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The second edition of Bike Fit by former Team Sky and British Cycling physiotherapist Phil Burt is a comprehensive, well-written and fascinating guide to one of the most important and often-overlooked subjects in cycling: getting the human body and this peculiar machine with a wheel at each end to best work together.
In 10 chapters over 200 pages, Burt covers the main topics and issues of bike fit in clear prose and with plenty of illustrations. Whether you're thinking about getting a bike fit, looking to fine-tune your position yourself or help out riding buddies, it'll give you a decent grounding in the way bike fitters think and work; 20 quid well spent.
Burt kicks off this edition with a bit of history, both his own, and the history of bike positioning. Since version one he's opened up his own bike fit studio in Manchester and that's brought him into contact with a much greater range of cyclists than the elite athletes he worked with at British Cycling. 'I've got a far wider experience and deeper understanding of cyclists across multiple disciplines, aspirations and backgrounds,' he writes.
In a brief section on more general history Burt discusses the influence of top riders of the past on the development of riding position, from Fausto Coppi and Jacques Anquetil through constant tinkerer Eddy Merckx to Bradley Wiggins; he points out that bike fit nostrums like 'saddle height = inseam times 0.883' don't work for everyone; and introduces the ideas of dynamic fit (tailoring the bike to a rider who's actually moving) and the bike fit window – the range of adjustments in which the rider will be able to ride comfortably and efficiently.
Chapter three explores the bike fit window in a lot more detail and is full of useful advice that you can use yourself to tune your bike fit and riding position, covering topics from saddle height and angle to handlebar position and, perhaps most surprisingly, crank length.
For years average male riders have almost all used cranks that are 170-175mm long. Burt reckons we should be running 165mm cranks, and makes some compelling arguments based on scientific studies that show no significant difference in power output for cranks from 80mm to 320mm long. But shorter cranks have benefits in aerodynamics and comfort, he says, especially for riders with knee problems, but also for, well, everyone. Food for thought.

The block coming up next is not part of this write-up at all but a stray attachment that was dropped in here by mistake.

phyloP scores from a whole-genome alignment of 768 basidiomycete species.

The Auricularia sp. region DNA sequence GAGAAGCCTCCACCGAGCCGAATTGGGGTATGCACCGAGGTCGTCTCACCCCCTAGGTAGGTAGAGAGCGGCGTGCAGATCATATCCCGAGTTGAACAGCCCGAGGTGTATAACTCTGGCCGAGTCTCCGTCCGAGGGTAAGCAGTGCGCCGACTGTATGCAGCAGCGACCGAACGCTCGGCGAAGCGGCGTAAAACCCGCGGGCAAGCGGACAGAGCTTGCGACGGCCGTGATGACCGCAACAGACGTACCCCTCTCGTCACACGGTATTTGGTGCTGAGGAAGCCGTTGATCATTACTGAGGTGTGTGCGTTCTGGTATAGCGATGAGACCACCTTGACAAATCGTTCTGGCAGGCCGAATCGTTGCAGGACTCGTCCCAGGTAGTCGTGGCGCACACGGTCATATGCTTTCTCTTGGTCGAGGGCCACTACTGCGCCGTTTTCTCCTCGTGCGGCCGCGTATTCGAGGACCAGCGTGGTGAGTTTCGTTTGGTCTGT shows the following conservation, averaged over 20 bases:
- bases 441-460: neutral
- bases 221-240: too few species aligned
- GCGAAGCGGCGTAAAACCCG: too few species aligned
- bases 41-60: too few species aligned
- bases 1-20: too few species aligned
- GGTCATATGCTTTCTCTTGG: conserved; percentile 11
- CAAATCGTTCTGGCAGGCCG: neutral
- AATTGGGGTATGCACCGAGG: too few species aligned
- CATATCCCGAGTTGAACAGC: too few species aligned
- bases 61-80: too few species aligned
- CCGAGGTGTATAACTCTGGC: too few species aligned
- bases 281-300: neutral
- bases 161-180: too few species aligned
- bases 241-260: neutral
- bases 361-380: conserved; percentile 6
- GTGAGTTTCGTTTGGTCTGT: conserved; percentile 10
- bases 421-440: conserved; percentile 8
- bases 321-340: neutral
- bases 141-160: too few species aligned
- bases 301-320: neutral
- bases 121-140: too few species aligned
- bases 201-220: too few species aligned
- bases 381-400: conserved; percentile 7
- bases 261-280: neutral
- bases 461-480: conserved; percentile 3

In chapter four, Burt discusses what he calls the three pillars of bike fit: aerodynamics, comfort and sustainability, and power. You'll prioritise these differently depending on the type of riding you're doing which is why the answer to 'Can you get my bike position right?' is 'For what?'.
For a track pursuit rider, aerodynamics and power are the priority and comfort takes a distant back seat; when you're chasing outright speed, being uncomfortable for four minutes is no big deal. At the other end of the scale, Burt says comfort is more important than power or aerodynamics for commuting cyclists. I'd say that depends where you're riding: comfy cruising is fine here in Cambridge, but if I'm doing the manic sprints between traffic lights that characterise London commuting, I'd likely optimise for power.
Nevertheless, this is a really useful point of view, and Burt emphasises the need to change position gradually to allow your body to adapt so you can achieve the goals you're aiming for.
Chapter five deals with the aches, pains and injuries that can arise from poor fit, starting at your feet with shoe and pedal-position issues and working up to the neck and shoulders and forward to your hands. In effect this is a comprehensive checklist of things that can go wrong because of your riding position, and how to go about fixing them. Well, mostly anyway. One alarming anecdote Burt tells is of a rider who permanently damaged the nerves in his hands because a poor bike fit placed too much weight on them and who carried on riding an end-to-end thinking pain was just part of long-distance riding. The moral of the story: don't ignore pain, it's a signal something is awry.